In the wake of the Voice’s “NYPD Tapes” series, police are investigating the conduct of a precinct commander and a deputy chief in connection with events at the 81st Precinct in Brooklyn, and the decisions that led a department whistle blower to be dragged from his home in handcuffs and placed in a mental ward, the Voice has learned.
Department investigators are probing whether Deputy Inspector Steven Mauriello broke any rules in his handling of complaints made by Police Officer Adrian Schoolcraft about misconduct in the precinct, police sources and Schoolcraft’s lawyer say.
As the Voice reported in part 4 of the “NYPD Tapes” series, Schoolcraft recorded Mauriello haranguing officers to make quotas. In one tape, an officer tells Schoolcraft about three incidents where Mauriello either downgraded a crime complaint or refused to take it. Investigators are looking into whether Mauriello retaliated against Schoolcraft for reporting misconduct to Internal Affairs.
Meanwhile, investigators are also looking into whether Deputy Chief Michael Marino violated department regulations, police sources and Schoolcraft’s lawyer, Jon Norinsberg, say. On Oct. 31, 2009, Marino ordered police officers to forcibly take Schoolcraft o the Jamaica Hospital psychiatric ward.
A tape of that incident obtained by the Voice indicates that Schoolcraft was not displaying any signs of the kind of mental duress that would require such an order. In the tape, Schoolcraft makes no statements which could suggest that he was either a danger to himself or others. And yet, Marino ordered his forcible removal anyway.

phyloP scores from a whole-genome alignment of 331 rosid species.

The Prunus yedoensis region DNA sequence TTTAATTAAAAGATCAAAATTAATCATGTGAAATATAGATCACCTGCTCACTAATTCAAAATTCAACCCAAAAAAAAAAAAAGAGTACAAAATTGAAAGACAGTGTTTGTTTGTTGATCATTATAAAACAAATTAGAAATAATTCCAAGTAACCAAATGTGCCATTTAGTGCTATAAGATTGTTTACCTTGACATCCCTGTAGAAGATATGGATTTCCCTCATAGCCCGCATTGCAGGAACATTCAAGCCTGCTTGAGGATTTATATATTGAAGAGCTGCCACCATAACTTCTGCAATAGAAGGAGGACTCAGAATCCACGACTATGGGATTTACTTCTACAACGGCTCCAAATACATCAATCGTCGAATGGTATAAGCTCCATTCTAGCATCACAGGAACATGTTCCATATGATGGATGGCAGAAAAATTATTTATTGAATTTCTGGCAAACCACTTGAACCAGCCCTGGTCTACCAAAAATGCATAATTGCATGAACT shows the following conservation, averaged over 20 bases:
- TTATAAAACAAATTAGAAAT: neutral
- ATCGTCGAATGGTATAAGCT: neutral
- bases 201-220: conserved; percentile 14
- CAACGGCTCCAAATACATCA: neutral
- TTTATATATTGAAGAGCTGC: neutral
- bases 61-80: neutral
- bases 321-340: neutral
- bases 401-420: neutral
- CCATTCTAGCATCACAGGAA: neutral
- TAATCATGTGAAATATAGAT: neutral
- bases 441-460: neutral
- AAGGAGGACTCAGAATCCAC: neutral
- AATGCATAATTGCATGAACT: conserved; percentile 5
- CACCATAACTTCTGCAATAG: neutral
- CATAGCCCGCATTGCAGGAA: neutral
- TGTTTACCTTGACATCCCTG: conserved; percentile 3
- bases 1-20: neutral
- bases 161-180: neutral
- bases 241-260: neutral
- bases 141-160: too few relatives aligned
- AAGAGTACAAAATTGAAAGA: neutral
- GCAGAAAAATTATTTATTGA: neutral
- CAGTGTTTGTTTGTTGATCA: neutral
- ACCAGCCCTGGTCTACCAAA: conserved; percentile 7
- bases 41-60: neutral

The Voice has reported that hospital records show that police gave doctors false information which then led them to classify him as a psychiatric case. Specifically, police told doctors that Schoolcraft had screamed at his supervisor, had run from officers and that his front door had to be broken down. None of those statements were true.
The Voice has asked the NYPD and the Mayor’s office for comment on a range of lingering questions about the Schoolcraft case. None has been forthcoming.
Mauriello was transfered to Bronx transit just before the July 4th weekend. Marino, meanwhile, remains at Patrol Borough Brooklyn North. He still has an open disciplinary case for purchasing steroid cream from a Brooklyn pharmacy accused of illegally distributing the drug.
A last note: Schoolcraft’s lawyer Jon Norinsberg tells us that his firm has set up a website “to allow officers to come forward and provide information which might be useful to our investigation.” The website is at www.schoolcraftjustice.com.